Acknowledging the real potential dangers of bias in adopting a methodological approach that states, in the words of C. Wright Mills, ‘I have tried to be objective, but I do not claim to be detached’, it provides a defence of the potential merits of partisanship, provided it is underpinned by rigorous scholarly research.


Friday, 12 July 2013

Perceptions of work as a route away from crime

an article by Sam King (Based in the Department of Criminology, University of Leicester, UK) published in Safer Communities Volume 12 Issue 3 (2013)

Abstract

Purpose
The purpose of this paper is to examine the perceptions of work as a means of desisting from crime among a group of male probationers.

Design/methodology/approach
Semi-structured interviews were conducted with male probationers to ascertain their views on desistance from crime and the factors which would enable or constrain them in their endeavours.

Findings
The research found that individuals regard employment as a key conduit to maintaining desistance from crime, but that several barriers exist to achieving this. Crucially, the research found that individuals identified various difficulties associated with external agencies to whom they had been referred for assistance in obtaining employment. This poses questions of the current government’s approach towards expanding public-private partnerships in probation.

Research limitations/implications
The research is based on a small sample of 20 male probationers. However, the findings suggest that further research should be conducted in this area.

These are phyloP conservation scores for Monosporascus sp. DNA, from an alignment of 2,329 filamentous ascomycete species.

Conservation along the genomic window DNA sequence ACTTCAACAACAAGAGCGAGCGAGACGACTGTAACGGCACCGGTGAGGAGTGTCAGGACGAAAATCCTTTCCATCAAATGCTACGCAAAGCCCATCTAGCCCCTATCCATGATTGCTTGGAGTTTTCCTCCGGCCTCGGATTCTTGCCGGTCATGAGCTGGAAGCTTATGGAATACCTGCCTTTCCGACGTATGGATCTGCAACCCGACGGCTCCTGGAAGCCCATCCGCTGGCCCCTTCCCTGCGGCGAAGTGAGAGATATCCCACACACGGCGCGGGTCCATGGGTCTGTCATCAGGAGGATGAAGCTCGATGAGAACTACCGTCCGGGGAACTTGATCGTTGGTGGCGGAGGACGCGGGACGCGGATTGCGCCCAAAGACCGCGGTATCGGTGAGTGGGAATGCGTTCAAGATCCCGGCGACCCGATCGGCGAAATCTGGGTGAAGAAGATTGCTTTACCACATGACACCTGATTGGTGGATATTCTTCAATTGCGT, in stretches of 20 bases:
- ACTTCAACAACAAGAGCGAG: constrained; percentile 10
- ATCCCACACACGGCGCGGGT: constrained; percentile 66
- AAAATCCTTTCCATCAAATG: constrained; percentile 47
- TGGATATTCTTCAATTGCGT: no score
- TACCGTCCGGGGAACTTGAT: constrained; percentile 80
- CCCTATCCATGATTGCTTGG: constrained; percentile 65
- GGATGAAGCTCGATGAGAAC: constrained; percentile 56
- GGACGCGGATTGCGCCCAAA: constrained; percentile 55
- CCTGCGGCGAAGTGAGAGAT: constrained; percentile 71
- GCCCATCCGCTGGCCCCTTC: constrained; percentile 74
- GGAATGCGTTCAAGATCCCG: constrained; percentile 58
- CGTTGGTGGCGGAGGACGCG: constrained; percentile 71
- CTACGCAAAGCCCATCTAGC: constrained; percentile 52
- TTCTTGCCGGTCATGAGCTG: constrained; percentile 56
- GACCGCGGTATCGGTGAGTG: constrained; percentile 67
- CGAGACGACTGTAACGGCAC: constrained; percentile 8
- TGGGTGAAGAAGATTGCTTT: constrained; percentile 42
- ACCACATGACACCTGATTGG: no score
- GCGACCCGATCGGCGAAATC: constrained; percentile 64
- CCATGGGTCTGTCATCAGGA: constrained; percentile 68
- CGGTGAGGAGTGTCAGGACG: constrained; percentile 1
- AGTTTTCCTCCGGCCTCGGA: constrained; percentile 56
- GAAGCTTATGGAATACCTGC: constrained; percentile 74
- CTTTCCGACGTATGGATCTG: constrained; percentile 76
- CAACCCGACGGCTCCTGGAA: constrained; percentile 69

Social implications
The research raises questions about recent government policy in this area, and about the effectiveness of some approaches designed to reduce reoffending.

Originality/value
The research examines an area of desistance which has previously received little attention. The findings are of concern for academics and practitioners concerned with desistance and recidivism.

Hazel’s comment:
And also of concern, I would have thought, for practitioners trying to help ex-offenders find and retain suitable employment.



The determinants of student mobility in Europe: the quality dimension

an article by Linda Van Bouwel and Reinhilde Veugelers (KU Leuven, Belgium) published in European Journal of Higher Education Volume 3 Issue 2 (June 2013)

Abstract

The Bologna Process in Europe aims to increase student mobility, with the purpose of increasing average university quality through fiercer competition for students in a larger, more unified market. However, this beneficial effect of increased student mobility will only occur if student mobility is guided by quality considerations.

We examine whether the quality of a country’s higher education system helps explain macro-flows of foreign tertiary students in Europe. Using various measures for the quality of a country’s higher education system in an extended gravity model, we find that quality has a positive and significant effect on the size and direction of flows of students exchanged between 31 European countries.

At the graduate level, however, the driving force for student mobility appears to be the lack of educational opportunities in the home country.


Muslims, benefits and teenage pregnancies: the perils of perception

The scale of our collective error is startling, as a new survey by Ipsos MORI shows.

People are wildly wrong when we ask them about many aspects of life in Britain. It’s perfectly understandable that we don’t having a precise image of who lives here and the extent of key social issues - but the scale of our collective error is startling, as highlighted in a new survey by Ipsos MORI for the Royal Statistical Society and King’s College London.

Just to pick out three: on average, we think 24% of the population are Muslims – when the real figure is around 5%; we think 31% are immigrants – when the official figure is 13%; and we think 36% are aged 65+ - when in fact only 16% are.